Thursday, December 25, 2008
Happy Newton's Day, 2008!
So here we are, celebrating our 5th Newton's Day at 3QD. Along with Richard Dawkins, we independently and simultaneously came upon the idea of celebrating Newton's Day on December 25th in 2004, and each year since then I have written a little something about Sir Isaac. Here are my posts from 2004, 2005, 2006, and 2007. Today, I'll explain a simple but very useful mathematical technique called Newton's Method, discovered by Newton in 1669, though he published it later.
Newton's Method is a way of iteratively finding closer and closer solutions to a certain kind of mathematical equation (a real-valued function f(x), to be technical). We do this in the following way (it may help to look at the concrete example from Wikipedia in the graphic following my description of the general method, to better understand what I mean):
- Take a guess at the solution (a value for x).
- Plug in this value for x and see what f(x) is.
- Draw a line tangent to the function at this point.
- The point where this line intersects the x-axis is your new and improved value for x.
- Take this new value for x and go back to step 2. (This repeating is called iteration.)
Have a look at the graph (from Wikipedia) on the right. The function f(x) is the curved line shown in blue. In other words, for any point x on the horizontal axis, the blue line shows the value of f(x) on the vertical axis. The root (or solution) of the function is where the function crosses the horizontal axis; in other words, where the value of f(x) is zero. In the graph here, this is the value marked X. So we take a guess, Xn, go up the dotted blue line to the function, and then calculate the tangent line to the function at that point. This is shown in red. We see where that line crosses the x-axis, and take that point, Xn+1, as our value for x in the next iteration. As you can see, Xn+1 is a better approximation of the actual root, X. When we repeat the process over and over, one can very quickly converge on the correct solution.
How exactly do we do this? Let me show you. We know from calculus (as did Newton, since he invented it) that the derivative of a function f(x) at given point, written f'(xn), is just the slope of the tangent line at that point. But we also know that the slope of a line is just the "rise", in this case, the value of f(xn) (on the vertical axis), divided by the "run," the amount we move from Xn+1 to Xn on the horizontal axis. Setting these two quantities as equal, we get this equation: the derivative of the function at Xn is equal to the value of the function at Xn divided by the distance between Xn and Xn+1. In proper algebraic notation:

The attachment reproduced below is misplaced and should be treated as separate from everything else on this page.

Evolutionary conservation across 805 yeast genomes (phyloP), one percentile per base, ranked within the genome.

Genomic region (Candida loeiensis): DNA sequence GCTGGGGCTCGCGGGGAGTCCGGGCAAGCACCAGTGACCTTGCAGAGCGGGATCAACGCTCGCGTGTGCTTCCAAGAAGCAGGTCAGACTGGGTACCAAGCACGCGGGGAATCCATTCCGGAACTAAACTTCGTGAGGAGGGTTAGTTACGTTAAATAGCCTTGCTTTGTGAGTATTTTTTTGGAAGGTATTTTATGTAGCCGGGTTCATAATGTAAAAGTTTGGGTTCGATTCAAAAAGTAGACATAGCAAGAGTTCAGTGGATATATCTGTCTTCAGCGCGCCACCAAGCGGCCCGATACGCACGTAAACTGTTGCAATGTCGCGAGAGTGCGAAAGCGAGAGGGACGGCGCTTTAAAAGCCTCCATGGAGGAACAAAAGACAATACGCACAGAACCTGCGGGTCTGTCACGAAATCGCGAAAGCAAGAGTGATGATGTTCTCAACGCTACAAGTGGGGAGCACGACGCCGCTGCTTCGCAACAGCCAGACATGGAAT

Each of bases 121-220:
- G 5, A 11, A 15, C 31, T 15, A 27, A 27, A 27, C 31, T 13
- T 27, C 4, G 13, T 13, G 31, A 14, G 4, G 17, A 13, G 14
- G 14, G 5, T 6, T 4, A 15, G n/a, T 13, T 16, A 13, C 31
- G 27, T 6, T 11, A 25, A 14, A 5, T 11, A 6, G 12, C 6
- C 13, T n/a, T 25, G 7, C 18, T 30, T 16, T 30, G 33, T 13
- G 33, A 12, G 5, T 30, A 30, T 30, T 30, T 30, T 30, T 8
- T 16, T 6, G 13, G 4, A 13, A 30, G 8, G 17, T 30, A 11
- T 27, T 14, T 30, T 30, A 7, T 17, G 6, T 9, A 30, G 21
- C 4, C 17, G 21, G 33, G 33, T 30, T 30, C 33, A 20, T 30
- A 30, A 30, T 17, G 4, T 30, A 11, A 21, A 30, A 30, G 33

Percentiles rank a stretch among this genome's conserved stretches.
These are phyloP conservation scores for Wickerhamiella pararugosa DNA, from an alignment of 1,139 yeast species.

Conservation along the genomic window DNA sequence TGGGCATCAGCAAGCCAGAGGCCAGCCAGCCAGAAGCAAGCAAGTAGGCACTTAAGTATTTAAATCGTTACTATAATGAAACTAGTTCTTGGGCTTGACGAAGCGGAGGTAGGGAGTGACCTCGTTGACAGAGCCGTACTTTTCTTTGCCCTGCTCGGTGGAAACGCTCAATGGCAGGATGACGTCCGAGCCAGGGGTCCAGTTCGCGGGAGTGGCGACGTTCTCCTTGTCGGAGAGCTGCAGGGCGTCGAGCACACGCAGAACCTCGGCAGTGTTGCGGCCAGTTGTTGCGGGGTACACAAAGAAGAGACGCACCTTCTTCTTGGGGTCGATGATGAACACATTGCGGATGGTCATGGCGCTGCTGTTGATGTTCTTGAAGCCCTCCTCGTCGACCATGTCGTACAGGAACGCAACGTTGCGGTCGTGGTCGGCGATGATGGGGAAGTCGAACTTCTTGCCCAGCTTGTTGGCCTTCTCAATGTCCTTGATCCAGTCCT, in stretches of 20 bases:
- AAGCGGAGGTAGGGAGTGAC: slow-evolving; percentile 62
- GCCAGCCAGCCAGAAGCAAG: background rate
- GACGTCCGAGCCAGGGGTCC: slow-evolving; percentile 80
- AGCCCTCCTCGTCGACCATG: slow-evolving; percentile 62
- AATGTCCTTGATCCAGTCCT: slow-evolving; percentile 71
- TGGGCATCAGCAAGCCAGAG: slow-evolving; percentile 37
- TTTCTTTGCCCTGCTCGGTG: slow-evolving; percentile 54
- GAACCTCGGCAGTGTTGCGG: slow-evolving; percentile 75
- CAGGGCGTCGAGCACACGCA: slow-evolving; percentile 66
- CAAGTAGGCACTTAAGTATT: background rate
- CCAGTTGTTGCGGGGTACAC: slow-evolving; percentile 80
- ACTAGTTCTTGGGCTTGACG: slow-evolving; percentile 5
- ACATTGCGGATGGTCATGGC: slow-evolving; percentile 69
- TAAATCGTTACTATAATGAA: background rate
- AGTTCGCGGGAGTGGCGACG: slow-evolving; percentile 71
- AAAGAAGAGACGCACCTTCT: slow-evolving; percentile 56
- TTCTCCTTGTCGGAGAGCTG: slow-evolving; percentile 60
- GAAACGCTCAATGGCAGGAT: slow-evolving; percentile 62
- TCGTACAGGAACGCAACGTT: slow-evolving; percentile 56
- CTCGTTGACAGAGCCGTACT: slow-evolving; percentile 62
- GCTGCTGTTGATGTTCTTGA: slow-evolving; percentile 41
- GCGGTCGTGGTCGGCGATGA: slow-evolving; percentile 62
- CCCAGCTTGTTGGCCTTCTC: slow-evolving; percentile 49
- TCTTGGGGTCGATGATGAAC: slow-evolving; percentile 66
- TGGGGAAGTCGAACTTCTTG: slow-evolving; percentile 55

f'(xn) = f(xn) / (Xn - Xn+1)
Mutiplying both sides by (Xn - Xn+1), we get:
(Xn - Xn+1) * f'(xn) = f(xn)
Dividing both sides by f'(xn), we get:
(Xn - Xn+1) = f(xn) / f'(xn)
Subtracting Xn from both sides, we get:
- Xn+1 = f(xn) / f'(xn) - Xn
And finally, multiplying both sides by -1, we get:
Xn+1 = Xn - f(xn) / f'(xn)
So that's how once we make an initial guess Xn, we get our next value Xn+1. And then repeat the process.
Look at this nice example from Wikipedia, where one wants to find the square root of 612:
In each successive result on the right hand side above, the correct digits are underlined. As you can see, one converges to a very accurate (to nine significant digits) approximation rather quickly. Well, there you go. That's Newton's Method. Interestingly, since computers are very fast at doing this sort of iteration, Newton's Method has become even much more useful now than when he invented it.
Oh, and if you don't understand "derivatives", just take my word for it: the derivative of the function "x2 - 612" is "2x" and don't worry about the details... :-)
I wish all of you a very happy holiday season, and also best wishes for a wonderful new year!
Posted by S. Abbas Raza at 12:00 AM | Permalink